The majority of eighth graders in Maine who received iBooks across the state as part of a new laptop initiative last year have had to go without them this year, as only a quarter of high schools in the state could afford to extend the program to their schools. As the Morning Sentinel reports, however, most students donit miss the iBooks.
Many students who had to give up their iBooks at the end of their eight grade school year say the laptops slowed them when they had to take Maineis Education Assessment test, and complained that often times in class they performed slugishly or locked up. The biggest complain, though, centered on the teachers themselves, who students say often had to receive instruction in class from a pupil on how to operate the iBook.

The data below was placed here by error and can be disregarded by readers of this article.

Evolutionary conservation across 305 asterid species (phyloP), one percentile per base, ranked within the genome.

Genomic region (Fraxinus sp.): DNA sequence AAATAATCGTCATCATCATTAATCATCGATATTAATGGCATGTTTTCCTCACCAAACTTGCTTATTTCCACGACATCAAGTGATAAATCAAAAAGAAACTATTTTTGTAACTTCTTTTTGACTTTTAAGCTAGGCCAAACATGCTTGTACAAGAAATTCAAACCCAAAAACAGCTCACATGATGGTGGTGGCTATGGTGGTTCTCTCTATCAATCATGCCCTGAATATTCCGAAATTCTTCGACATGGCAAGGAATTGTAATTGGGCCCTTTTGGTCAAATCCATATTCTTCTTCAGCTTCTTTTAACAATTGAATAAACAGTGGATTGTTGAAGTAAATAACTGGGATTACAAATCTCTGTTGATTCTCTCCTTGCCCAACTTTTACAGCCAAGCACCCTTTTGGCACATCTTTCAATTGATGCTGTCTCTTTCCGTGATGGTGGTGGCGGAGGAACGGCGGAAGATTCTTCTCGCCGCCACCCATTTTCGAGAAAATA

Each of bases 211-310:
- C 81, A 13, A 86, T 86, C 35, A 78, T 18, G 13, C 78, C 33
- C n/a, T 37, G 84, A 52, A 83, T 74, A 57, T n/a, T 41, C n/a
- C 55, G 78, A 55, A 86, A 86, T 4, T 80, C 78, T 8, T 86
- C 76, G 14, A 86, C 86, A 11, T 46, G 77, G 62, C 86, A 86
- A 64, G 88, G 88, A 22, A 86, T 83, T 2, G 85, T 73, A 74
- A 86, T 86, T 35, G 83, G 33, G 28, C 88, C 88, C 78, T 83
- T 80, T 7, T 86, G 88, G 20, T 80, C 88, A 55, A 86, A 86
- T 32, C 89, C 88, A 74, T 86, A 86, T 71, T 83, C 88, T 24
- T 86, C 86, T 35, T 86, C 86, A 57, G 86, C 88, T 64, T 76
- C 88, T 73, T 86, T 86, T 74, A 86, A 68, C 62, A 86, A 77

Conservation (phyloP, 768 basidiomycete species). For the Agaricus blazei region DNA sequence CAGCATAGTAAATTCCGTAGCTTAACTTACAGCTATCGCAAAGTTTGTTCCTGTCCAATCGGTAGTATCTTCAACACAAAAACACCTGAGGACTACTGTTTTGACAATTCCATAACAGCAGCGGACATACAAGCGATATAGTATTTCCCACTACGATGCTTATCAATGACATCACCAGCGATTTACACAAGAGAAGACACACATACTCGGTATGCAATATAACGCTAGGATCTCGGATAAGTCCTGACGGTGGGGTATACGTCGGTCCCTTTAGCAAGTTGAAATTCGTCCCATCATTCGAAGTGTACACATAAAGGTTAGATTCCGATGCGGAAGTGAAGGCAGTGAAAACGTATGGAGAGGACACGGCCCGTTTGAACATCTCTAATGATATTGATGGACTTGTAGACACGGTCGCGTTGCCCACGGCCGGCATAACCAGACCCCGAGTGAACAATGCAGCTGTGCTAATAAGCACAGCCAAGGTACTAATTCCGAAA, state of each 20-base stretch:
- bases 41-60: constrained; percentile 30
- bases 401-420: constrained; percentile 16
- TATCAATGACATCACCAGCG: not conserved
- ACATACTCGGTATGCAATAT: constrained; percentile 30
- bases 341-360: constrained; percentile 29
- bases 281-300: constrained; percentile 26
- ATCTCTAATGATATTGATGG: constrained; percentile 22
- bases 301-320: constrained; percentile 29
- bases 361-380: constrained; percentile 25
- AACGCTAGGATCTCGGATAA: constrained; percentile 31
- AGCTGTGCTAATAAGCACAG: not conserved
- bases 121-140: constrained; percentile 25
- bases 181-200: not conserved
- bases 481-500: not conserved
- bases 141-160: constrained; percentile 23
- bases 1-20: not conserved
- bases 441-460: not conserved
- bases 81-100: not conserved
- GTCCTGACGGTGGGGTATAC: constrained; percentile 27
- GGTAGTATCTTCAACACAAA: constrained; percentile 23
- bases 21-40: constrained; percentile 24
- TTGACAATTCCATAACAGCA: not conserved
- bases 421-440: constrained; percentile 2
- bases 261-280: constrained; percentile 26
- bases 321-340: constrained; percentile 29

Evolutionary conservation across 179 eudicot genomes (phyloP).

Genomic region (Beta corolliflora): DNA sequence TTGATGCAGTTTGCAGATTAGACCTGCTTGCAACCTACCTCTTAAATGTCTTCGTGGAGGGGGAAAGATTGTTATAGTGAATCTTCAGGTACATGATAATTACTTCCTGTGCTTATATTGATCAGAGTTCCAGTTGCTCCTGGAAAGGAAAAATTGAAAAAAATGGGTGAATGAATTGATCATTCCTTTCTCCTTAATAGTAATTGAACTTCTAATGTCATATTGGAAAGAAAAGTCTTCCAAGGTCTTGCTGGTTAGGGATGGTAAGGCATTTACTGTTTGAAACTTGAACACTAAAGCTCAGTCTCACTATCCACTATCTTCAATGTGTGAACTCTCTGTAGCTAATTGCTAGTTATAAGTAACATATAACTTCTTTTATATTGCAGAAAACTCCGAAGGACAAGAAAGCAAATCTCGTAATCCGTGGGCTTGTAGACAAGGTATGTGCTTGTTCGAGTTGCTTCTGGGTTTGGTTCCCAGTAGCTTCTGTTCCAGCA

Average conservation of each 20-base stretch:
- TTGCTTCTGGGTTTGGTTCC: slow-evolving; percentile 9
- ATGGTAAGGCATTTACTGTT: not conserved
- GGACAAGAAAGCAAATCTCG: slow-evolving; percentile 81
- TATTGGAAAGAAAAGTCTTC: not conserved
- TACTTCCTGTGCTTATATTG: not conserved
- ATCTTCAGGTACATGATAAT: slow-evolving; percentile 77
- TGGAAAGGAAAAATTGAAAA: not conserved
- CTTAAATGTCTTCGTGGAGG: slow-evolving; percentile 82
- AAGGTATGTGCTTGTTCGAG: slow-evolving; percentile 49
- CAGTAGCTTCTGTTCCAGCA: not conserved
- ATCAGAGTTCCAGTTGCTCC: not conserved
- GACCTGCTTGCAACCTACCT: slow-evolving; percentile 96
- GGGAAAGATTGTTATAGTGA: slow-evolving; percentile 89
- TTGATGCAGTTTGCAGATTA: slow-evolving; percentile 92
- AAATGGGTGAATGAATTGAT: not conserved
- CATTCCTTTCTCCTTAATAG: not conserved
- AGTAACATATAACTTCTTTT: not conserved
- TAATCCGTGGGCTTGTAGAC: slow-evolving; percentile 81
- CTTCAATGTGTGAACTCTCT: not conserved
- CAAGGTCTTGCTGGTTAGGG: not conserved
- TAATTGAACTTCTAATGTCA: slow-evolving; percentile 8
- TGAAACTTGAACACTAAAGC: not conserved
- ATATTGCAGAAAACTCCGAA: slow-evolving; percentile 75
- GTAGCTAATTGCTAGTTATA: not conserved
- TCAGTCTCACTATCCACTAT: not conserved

"I donit think any of them really knew how to use them," freshman Reana Michaud told the Sentinel, "and they would often use them for stuff that was useless.
Maineis school districts were also hit by the iBook Logic Board issue, which forced 1,000 to 2,000 of the iBooks to be sent in to Apple to receive the free repair.
Not all students disliked the program, however. "I may be fairly good with my words, but I screw up a lot," one student said, "so I found it easier to have something check my spelling." He also noted that his handwriting is sometimes difficult to read and that typing proved faster than writing by hand.
Administrators admit some difficulties and challenges have been encountered, especially with training teachers, but remain optimistic of the programis benefits.
"You are talking about a paper society trying to become an electronic society and crossing that line is something we have to do," Mike Quinn, technology integration specialist at Waterville said. "I think that is absolutely essential, but there was no way the state could cover everything."